Oakland Athletics Top Ten Pitchers in Franchise History

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Ranking the Oakland Athletics’ Top Ten Pitchers in Franchise History

In a franchise as old as the A’s organization, there are plenty of great players. Recently, Swingin’ A’s even created the All-Time 25-man roster, which featured a mix of the most popular and most talented players in not just Oakland Athletics’ history, but the Philadelphia and Kansas City A’s, as well.

Setting popularity and majority votes aside, Swingin’ A’s writers Andrew Dambrauskas and Katrina Putnam set out to rank the Athletics’ top ten all-time best pitchers. The final selections include names from both the past and the present, in order of greatness.

But first, let’s look at the honorable mentions (in no particular order):

RHP Jack Coombs: Jack Coombs is ranked seventh in Athletics’ history with a 2.60 lifetime ERA, and his 115 wins are also in the top ten among franchise pitchers. His 1.30 ERA in 1910 is the best single-season ERA in team history, and the 9.7 WAR he earned that year is ranked third. Coombs spent nine years of his 14-year career with the A’s, but he falls just shy of making the cut for the top ten pitchers.

RHP Bob Welch: Bob Welch was denied his chance for World Series glory in 1989, after an earthquake postponed his Game 3 start, and the A’s elected to use ace Dave Stewart instead when the game was finally rescheduled. That didn’t stop Welch from returning better than ever the following season, winning the 1990 Cy Young Award after he led the league with 27 wins. His 2.95 ERA that season was ranked seventh overall. While he isn’t top-ten worthy, Welch’s 96-60 record over seven years with the Athletics is certainly worth mentioning.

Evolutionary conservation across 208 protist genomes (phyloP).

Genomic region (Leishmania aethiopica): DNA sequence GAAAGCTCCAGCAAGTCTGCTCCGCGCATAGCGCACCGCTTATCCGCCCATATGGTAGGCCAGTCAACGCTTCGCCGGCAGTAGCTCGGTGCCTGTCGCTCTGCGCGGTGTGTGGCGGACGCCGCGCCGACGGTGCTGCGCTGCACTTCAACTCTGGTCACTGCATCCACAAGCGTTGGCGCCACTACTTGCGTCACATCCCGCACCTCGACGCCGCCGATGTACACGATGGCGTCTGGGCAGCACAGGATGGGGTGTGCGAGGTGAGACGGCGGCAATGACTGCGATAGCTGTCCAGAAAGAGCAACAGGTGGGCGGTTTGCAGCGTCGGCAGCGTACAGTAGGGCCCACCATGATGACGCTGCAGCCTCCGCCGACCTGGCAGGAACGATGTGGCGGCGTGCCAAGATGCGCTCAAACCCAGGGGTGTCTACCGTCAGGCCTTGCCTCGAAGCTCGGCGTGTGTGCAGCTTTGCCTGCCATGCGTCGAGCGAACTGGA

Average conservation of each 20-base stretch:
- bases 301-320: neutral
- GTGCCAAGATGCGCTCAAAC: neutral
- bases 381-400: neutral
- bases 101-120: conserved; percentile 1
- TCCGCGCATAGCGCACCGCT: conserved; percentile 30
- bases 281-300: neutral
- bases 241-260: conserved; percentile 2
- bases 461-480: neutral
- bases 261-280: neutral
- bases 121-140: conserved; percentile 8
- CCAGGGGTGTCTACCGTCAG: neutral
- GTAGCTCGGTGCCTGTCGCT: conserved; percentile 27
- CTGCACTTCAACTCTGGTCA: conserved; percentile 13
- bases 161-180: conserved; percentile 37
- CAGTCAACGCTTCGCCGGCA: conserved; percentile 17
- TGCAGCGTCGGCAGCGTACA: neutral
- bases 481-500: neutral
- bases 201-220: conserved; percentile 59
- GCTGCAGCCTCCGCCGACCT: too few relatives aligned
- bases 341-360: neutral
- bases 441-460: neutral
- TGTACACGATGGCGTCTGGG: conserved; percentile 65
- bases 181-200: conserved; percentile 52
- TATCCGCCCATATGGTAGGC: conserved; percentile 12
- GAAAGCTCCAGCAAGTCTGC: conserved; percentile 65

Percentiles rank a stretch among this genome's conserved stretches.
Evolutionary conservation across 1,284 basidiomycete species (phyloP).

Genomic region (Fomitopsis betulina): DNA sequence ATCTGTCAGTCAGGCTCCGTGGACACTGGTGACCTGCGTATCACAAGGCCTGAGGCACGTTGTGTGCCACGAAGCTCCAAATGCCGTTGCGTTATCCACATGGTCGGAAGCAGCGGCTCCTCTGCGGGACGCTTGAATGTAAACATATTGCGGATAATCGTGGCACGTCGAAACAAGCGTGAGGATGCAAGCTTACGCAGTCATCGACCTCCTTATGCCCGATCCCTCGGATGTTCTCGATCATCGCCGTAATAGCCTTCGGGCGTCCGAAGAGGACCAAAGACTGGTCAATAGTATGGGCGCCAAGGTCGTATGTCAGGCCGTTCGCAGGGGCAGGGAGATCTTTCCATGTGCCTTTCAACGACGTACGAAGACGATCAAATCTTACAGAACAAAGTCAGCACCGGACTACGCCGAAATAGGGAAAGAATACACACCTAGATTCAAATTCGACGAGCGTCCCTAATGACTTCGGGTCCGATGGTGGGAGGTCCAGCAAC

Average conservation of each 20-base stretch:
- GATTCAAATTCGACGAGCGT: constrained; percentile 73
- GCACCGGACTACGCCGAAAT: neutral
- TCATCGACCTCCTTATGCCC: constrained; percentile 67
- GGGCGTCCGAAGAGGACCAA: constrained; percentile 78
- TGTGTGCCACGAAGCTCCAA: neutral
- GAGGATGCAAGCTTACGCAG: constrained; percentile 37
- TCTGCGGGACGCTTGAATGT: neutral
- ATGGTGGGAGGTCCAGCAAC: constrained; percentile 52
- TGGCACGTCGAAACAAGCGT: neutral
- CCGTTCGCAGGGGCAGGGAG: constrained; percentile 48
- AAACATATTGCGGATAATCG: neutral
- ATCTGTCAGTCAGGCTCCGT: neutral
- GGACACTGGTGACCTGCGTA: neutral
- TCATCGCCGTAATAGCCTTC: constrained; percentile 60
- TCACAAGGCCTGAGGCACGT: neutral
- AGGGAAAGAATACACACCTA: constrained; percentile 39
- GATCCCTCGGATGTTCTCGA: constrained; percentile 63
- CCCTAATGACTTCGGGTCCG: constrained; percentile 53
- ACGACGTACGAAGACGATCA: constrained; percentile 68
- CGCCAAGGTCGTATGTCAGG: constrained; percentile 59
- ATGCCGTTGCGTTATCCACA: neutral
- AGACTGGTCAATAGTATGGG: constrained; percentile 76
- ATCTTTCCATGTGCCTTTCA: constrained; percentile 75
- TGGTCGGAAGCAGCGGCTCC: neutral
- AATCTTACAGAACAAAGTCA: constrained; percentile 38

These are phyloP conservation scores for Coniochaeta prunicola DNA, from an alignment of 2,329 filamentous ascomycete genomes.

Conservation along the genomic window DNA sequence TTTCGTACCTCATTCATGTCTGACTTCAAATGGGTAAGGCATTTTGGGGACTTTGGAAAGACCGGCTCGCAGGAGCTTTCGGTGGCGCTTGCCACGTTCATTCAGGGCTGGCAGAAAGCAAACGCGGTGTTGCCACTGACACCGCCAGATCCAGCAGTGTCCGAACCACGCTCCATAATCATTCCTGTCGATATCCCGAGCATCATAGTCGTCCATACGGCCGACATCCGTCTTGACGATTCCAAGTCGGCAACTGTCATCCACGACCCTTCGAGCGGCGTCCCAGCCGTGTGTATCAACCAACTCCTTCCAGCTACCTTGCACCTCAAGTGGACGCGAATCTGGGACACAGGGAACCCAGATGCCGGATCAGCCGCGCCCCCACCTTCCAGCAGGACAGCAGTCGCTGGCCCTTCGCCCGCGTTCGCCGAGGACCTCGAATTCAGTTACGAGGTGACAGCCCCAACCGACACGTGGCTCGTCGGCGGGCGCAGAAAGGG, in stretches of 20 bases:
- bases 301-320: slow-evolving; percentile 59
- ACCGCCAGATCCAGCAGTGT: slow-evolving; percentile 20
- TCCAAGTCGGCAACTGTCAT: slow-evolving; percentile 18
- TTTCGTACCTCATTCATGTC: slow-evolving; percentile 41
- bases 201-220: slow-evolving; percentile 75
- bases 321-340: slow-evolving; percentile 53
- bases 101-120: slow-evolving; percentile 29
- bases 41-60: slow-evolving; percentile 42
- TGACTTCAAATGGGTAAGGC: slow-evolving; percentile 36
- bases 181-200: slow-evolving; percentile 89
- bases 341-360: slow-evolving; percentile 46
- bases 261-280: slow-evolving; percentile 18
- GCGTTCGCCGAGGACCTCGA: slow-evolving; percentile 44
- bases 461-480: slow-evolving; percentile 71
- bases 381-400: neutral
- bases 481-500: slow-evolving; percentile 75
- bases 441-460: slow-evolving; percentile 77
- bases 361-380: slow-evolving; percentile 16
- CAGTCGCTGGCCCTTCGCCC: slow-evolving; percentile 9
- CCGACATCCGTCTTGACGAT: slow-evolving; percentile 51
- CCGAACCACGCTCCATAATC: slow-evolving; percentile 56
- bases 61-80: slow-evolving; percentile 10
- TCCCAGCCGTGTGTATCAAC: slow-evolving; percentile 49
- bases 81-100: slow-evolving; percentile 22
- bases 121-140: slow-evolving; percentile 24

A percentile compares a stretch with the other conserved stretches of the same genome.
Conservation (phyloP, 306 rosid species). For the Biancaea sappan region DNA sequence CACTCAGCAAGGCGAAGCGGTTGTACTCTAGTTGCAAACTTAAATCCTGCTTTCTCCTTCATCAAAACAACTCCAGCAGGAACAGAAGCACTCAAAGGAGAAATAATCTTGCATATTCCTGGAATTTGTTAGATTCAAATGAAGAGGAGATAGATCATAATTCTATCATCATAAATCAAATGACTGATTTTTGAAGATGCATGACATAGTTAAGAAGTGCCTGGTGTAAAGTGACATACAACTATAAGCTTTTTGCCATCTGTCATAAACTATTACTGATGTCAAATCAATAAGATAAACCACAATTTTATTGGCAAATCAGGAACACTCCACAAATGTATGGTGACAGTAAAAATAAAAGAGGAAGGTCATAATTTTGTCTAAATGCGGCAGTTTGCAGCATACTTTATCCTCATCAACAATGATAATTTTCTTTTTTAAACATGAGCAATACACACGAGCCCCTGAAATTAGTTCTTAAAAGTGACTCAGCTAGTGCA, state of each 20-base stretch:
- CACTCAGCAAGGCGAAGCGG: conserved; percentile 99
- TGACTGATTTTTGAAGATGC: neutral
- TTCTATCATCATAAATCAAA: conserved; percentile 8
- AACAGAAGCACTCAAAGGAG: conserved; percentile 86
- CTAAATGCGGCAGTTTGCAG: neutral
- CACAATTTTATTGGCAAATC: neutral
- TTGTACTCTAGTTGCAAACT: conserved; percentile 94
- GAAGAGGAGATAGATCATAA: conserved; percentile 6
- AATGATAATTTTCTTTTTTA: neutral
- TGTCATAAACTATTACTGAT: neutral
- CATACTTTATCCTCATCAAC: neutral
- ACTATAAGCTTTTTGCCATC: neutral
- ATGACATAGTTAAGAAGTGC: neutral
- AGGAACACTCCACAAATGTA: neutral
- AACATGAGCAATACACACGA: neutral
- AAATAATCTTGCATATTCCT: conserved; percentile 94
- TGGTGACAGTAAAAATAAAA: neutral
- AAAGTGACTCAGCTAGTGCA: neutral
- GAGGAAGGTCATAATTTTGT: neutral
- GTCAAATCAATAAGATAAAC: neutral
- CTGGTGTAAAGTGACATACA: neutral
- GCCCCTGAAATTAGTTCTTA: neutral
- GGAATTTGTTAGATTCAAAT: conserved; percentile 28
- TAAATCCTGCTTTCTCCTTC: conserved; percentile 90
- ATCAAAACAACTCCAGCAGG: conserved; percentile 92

LHP Barry Zito: Barry Zito was drafted by the Oakland Athletics in 1999, and made his major league debut just one season later on July 22, 2000. He was a three-time All-Star during his career, and in 2002, he won the Cy Young award. That season, he led the league with 23 wins, and he was ranked third in the AL in strikeouts (182) and ERA (2.75). His 30.5 WAR during his Athletics career ranks him seventh in franchise history among pitchers, and he’s also eighth in strikeouts. Zito might not have been the best of the “Big Three” pitchers, but his statistics prove he’s more than just a fan favorite.

Now, on to the top ten:

Next: Top Ten Pitchers: #10

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